I've come to love my mother more and deeper since this second lockdown with Covid-19 over the last eight months. Yes, absence makes the heart grow fonder - but/ and - out of sight, out of mind, no?
We haven’t had the closest relationship since before I was born - if you get my drift - so the landscape of our relationship has been dotted with many boulders of …well…let’s just say, I love my mom more as time passes.
However, Skype. Zoom, and Whatever’s Next are not not satisfying tools for intimate communication, following as they do, the time honoured reality of the technical version of Potato Chip Words. That is - noisy with no nutrition. Ugh.
The Anti-Curmudgeons will argue with me and say it’s better than nothing. But the ‘nothing’ that holds imagination firmly in your recall at least has a 3-dimensional emotional sound system in your reality. Pﬀft. Don’t get me started on the perils of ‘convenient idiocy’.
But this is about my mother, aﬀectionately referred to as, The Trudester’. She is a good example of someone without a clue about technology who happily grasps that convenience. To her, she is talking to me ‘on television’; which is of course, the nursing floor iPad. She will be having her coﬀee and to play around she’ll oﬀer me a sip along with her afternoon snack.
“Here, have a bite,” she’ll say as she brings the cookie to my lips on screen, laughing in her jolly way.
My mother has a terrific sense of humour regarding all this Covid Nonsense. (Hey. Health Authorities of the World: how about some scientific information which you never seem to report, as in, the number of people who are actually sick with Covid instead of just the numbers of cases in Covid? Science, again: 90% of people recover, conceivably because people do what they should always have been doing: especially since before the Pandemic: washing their hands and keeping healthy. That’s the consensus of the three doctor friends in my circle - two of them having worked with immunology.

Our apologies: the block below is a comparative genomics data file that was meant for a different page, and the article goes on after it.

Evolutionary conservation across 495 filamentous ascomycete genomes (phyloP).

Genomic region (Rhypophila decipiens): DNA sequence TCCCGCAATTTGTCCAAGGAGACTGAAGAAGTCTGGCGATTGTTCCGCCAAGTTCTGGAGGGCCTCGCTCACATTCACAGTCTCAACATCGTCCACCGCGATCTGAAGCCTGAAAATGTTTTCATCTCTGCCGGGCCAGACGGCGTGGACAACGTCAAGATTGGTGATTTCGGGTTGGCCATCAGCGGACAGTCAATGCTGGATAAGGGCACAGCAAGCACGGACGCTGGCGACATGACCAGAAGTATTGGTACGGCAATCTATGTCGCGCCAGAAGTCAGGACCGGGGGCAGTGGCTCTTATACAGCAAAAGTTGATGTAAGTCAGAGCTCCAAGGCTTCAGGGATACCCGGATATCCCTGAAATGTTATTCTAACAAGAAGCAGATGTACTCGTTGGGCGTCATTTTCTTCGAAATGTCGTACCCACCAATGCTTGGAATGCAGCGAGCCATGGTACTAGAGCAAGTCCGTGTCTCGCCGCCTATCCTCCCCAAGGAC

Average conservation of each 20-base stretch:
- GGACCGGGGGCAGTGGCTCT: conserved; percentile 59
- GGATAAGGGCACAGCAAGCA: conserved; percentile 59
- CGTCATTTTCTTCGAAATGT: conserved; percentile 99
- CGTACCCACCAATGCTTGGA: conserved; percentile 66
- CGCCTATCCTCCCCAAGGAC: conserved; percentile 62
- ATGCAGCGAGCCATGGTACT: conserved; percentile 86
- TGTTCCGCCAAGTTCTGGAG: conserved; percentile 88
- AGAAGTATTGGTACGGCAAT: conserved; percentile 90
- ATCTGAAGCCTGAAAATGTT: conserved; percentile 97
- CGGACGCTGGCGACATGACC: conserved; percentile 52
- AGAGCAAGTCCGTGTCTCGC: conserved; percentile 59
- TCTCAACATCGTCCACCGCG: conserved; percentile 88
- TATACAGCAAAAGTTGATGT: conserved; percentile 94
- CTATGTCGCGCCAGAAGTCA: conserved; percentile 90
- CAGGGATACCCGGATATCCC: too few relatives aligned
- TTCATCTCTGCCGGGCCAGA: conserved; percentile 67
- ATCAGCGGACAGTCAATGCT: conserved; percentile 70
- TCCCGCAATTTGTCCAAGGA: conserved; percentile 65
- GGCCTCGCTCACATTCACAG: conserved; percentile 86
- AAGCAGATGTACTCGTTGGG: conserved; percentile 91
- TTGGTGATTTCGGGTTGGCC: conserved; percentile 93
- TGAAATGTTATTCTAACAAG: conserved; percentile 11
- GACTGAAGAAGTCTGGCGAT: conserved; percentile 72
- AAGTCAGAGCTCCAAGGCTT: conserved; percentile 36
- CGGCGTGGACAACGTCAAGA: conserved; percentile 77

Pandemic Fatigued. Meet Pandemic Angry. But I digress.
Back to our Skype Sundays. She says something.
I ask her to repeat what she just said.
She stares at me, a smile curling at her lips and says, “I forgot,” before laughing out loud again.
Today, her hair is in such crazy disarray I simply have to take a photo of her. No hairdressers in lockdown for the Lady Clairol set.
“I’m ugly,” she says.
“No, your beautiful,” I correct.
She is looking at the huge, 4 X 3 foot Birthday Card collage I had made for her 90th birthday, months before. I am always surprised to see how delighted she is by it. It is filled with every photo I could find of her life through her nine decades. I had a lot of fun creating it.
“That’s really something, Mar,’ she says today.
Compliments are not something she has done a lot of in our 65 years together, so I am touched.
She’s smiling at a photo I took of her and my dad sitting on the chesterfield on Christmas, l971. His hands are wrapped around her stomach as if he is holding a bowling ball. I’ve never figured that one out.
“My little Ukrainian doesn’t have to put both his hands on me,” as she peers closer at the image, “good thing I closed my legs.”
Yes, Trudy, good thing indeed.